Afghan President Hamid Karzai lashed out yesterday, calling for the US to live up to the agreement signed last March that hands over complete control of the prison at Parwan to Afghanistan. As I pointed out while Lindsey Graham was throwing a tantrum over the prospect of this agreement (and a simultaneous one on night raids), the agreement called for a phased process, handing over control over a six month time frame. The agreement was signed a short time later and it did indeed call for a six month process. It also, at least according to the New York Times article on the agreement, allows the US to veto any decision by the Afghans on release of a prisoner. The six month process for the handover was set to end in September, but the US did not live up to its obligations under the agreement and still held a significant number of prisoners. At the same time, the US was urging Afghanistan to create, contrary to its constitution (and international law), a system for indefinite detention of prisoners without trial. Remarkably, the US also began at that time to argue that the agreement only held for prisoners in custody as of the time of signing and that the US retained control of those the US arrested after the agreement was put into place.
Now, after two months of wrangling over finalizing the handoff, Karzai has had enough. From the New York Times:
President Hamid Karzai ordered Afghan forces to take control of the American-built Bagram Prison and accused American officials of violating an agreement to fully transfer the facility to the Afghans, according to a statement from his office on Monday.
The move came after what Mr. Karzai said was the expiration of a two-month grace period, agreed to by President Obama, to complete the transfer of the prison at Bagram Air Base.
At issue in particular are 57 prisoners held there who had been acquitted by the Afghan courts but who have been held by American officials at the prison for more than a month in defiance of release orders, Aimal Faizi, the spokesman for President Karzai, said in an interview.
Similar language opens the Washington Post story on Karzai’s orders:
President Hamid Karzai has ordered his aides to institute the “full Afghanization” of the U.S.-run prison at Bagram air base, charging that American forces are continuing to detain Afghans despite a bilateral agreement in March to transfer all prisoners to Afghan authorities.
In a Pashto-language statement tweeted from the presidential palace late Sunday after Karzai met with his top security officials, the president complained that some prisoners ordered released by Afghan courts are still being held by U.S. forces.
“These acts are completely against the agreement that has been signed between Afghanistan and the U.S. president,” the statement said.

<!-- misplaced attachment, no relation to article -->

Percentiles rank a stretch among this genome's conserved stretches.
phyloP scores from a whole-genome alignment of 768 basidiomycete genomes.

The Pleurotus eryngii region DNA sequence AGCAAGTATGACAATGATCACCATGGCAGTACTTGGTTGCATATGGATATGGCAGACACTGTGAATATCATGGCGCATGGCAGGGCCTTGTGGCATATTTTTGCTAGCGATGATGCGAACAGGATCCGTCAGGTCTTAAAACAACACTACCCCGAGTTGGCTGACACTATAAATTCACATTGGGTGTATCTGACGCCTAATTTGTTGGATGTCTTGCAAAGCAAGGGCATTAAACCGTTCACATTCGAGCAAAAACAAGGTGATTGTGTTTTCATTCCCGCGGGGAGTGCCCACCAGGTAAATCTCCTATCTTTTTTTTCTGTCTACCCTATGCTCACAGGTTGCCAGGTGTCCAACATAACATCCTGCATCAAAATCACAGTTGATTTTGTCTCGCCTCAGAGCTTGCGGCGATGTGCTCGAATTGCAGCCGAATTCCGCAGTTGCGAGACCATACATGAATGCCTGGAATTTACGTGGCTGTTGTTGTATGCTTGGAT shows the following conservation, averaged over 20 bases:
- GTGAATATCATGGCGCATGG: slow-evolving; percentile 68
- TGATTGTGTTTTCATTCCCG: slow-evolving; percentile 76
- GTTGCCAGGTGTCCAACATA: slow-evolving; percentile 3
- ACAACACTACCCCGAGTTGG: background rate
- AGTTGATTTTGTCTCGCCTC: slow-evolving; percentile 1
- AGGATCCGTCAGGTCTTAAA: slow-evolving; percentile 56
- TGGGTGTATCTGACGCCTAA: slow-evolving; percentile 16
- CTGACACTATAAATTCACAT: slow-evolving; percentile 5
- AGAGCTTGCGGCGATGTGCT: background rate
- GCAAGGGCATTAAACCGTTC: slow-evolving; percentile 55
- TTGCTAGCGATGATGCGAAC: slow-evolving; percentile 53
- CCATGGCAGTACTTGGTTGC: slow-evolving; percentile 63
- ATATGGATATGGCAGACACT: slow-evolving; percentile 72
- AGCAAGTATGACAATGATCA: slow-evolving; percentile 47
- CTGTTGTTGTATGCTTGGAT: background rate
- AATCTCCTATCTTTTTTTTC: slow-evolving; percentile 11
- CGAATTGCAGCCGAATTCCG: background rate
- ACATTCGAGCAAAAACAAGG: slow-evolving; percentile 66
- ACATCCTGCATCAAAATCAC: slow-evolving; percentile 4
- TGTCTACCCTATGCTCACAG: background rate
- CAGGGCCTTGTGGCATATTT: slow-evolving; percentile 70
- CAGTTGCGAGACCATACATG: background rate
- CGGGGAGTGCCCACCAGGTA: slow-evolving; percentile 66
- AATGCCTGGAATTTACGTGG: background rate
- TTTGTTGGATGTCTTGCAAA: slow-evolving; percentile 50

It said the Afghan defense minister, the attorney general and the national police general in charge of the Bagram prison should “take all required actions for full Afghanization of Bagram prison affairs and its complete transfer of authority to Afghans.”
I want to return now to the convergence of two details mentioned above. Continue reading
The WaPo reports that the US is finally trying to resolve the cases of 50 non-Afghans we’ve had stashed at Bagram. It focuses on two Yemenis who may be repatriated.
The government of Yemen has agreed to closely monitor two Yemenis held by the U.S. military in Afghanistan if they are repatriated, and attorneys for the men asked the Pentagon on Monday to authorize the transfer of the two detainees.
Amin al-Bakri, 44, and Fadi al-Maqaleh, 26, have been cleared for release by military detainee review boards on three occasions, beginning in 2010, according to Pentagon records.
Now, these aren’t just any prisoners. They’re two of the three Bagram prisoners who tried to challenge their detention by filing a habeas corpus petition. And while the DC Circuit overturned their case, it remains alive based on the question of whether the US moved them to Bagram to ensure they’d be on an “active battlefield” where the government could deny habeas review. As Lawfare has suggested, one reason the government might want to transfer al-Bakri and al-Maqaleh is to be able to move to dismiss their case–to be able to prevent any expansion of legal review beyond GItmo.
Well, if the government is negotiating transfers of Yemeni prisoners they had already cleared for release, what are the chances they’re also negotiating transfers of Yemeni prisoners cleared for release who present even bigger legal problems for the government, like Adnan Farhan Abd al-Latif?
Latif’s SCOTUS appeal, after all, should be a slam-dunk. If habeas is to be remotely meaningful, the government can’t be permitted to just submit whatever obviously flawed intelligence document it wants, without some corroborating evidence, to justify imprisoning someone. Nevertheless, if Latif wins at SCOTUS, then all the habeas victories the government has won from a DC Circuit that has tried to undermine Boumediene at every turn could be lost.
And it would be just like the Imperial Bush-Obama continuum to resolve an important detention case to avoid SCOTUS review.
So I predict that if SCOTUS grants Latif cert, he, like al-Bakri and al-Maqaleh will be whisked off to Yemen to avoid any return of real review on the President’s authority.
Mind you, I wish all these men (who have never been charged) will be released from imprisonment the government says is unnecessary. I just suspect the government will do so in a way that keeps others imprisoned.